US, S. Korea to pay price for deploying Thaad, says China

BEIJING • The United States and South Korea are destined to "pay the price" for their decision to deploy an advanced missile defence system which will inevitably prompt a "counter attack", China's top newspaper said yesterday.

Tensions on the Korean peninsula have been high this year, beginning with North Korea's fourth nuclear test in January, which was followed by a satellite launch, a string of various missile tests, and its fifth and largest nuclear test last month.

Meanwhile, South Korean President Park Geun Hye has called on North Koreans to abandon their country and defect, just a day after a soldier walked across the heavily fortified border into the South.

"We will keep the road open for you to find hope and live a new life. Please come to the bosom of freedom in the South whenever you want," Ms Park said yesterday in a speech marking Armed Forces Day.

In July, Seoul agreed with Washington to deploy the US Terminal High Altitude Area Defence (Thaad) anti-missile system to protect against any threats from Pyongyang.

South Korea aims to deploy the system on a golf course, a Defence Ministry official said on Friday.

But the plan has angered China, which worries that Thaad's powerful radar would compromise its security while doing nothing to lower temperatures on the Korean peninsula.

In a commentary, the ruling Communist Party's official newspaper the People's Daily said China's opposition to Thaad would never change as it was a serious threat to the regional strategic security balance.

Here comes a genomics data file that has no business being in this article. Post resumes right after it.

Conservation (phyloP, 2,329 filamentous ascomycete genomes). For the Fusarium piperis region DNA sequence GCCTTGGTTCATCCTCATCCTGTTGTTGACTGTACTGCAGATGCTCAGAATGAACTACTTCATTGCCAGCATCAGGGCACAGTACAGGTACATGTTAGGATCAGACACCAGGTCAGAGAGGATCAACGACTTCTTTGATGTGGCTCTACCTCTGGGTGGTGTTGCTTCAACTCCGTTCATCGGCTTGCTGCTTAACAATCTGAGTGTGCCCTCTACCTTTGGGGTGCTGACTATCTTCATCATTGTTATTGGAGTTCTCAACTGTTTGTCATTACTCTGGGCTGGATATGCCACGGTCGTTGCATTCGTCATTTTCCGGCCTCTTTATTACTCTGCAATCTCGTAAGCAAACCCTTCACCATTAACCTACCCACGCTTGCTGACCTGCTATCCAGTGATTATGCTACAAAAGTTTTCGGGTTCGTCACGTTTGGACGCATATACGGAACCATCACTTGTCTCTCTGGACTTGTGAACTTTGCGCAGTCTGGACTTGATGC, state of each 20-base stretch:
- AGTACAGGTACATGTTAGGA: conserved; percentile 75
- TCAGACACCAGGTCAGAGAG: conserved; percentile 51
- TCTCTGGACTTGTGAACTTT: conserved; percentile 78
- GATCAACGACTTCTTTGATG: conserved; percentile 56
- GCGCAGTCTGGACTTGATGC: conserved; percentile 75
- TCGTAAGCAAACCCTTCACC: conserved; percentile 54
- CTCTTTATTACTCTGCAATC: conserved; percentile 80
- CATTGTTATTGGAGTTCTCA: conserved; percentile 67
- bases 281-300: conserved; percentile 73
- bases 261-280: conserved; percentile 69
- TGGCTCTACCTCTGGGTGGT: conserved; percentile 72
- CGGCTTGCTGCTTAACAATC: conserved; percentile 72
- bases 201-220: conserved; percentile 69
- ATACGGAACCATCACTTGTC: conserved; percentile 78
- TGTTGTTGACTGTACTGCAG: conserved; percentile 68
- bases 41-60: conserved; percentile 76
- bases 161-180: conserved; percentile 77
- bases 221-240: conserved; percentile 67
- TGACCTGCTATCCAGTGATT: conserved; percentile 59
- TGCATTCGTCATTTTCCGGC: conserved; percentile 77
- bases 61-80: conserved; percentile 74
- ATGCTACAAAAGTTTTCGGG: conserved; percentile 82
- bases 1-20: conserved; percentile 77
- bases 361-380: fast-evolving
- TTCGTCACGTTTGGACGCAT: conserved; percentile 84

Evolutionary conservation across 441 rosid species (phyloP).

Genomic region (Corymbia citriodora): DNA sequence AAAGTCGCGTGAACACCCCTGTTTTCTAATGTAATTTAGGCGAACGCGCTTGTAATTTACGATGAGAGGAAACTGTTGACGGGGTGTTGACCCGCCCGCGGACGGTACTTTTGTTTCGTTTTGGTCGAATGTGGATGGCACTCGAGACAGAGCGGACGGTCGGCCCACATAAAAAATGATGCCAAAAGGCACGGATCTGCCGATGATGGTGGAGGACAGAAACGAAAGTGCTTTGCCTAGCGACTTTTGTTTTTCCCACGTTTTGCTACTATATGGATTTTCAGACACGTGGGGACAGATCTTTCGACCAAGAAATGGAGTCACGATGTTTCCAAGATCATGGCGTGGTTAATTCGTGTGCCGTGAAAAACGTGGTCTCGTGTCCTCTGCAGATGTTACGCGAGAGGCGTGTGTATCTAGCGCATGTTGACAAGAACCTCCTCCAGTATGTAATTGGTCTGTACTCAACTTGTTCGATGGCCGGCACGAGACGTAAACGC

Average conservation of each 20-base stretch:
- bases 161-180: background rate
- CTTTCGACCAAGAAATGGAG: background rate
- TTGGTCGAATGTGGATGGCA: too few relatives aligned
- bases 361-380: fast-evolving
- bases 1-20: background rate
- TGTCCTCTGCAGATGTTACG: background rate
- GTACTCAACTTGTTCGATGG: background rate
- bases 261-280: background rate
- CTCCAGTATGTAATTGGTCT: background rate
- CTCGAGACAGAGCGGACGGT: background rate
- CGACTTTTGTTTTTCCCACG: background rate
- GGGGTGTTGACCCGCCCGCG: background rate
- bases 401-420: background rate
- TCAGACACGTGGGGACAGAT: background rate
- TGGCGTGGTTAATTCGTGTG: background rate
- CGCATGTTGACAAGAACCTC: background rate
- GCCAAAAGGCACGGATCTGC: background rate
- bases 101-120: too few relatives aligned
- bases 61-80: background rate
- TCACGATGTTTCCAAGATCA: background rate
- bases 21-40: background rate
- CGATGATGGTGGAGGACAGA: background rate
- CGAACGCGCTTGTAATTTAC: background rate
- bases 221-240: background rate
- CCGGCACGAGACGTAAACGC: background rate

"Like any other country, China can neither be vague nor indifferent on security matters that affect its core interests," said the commentary, published under the pen name "Zhong Sheng", meaning "Voice of China", often used to give views on foreign policy.

The US and South Korea have to wake up to the fact that the Korean peninsula is no place to take risks, it added.

"If the US and South Korea harm the strategic security interests of countries in the region, including China, then they are destined to pay the price for this and receive a proper counter attack," the paper added, without elaborating.

China has repeatedly promised to take specific steps to respond since the Thaad decision was announced, but has given no details about what it may do.

The US and South Korea have said Thaad does not threaten China's security or target any country other than North Korea.


A version of this article appeared in the print edition of The Sunday Times on October 02, 2016, with the headline 'US, S. Korea to pay price for deploying Thaad, says China'. Print Edition | Subscribe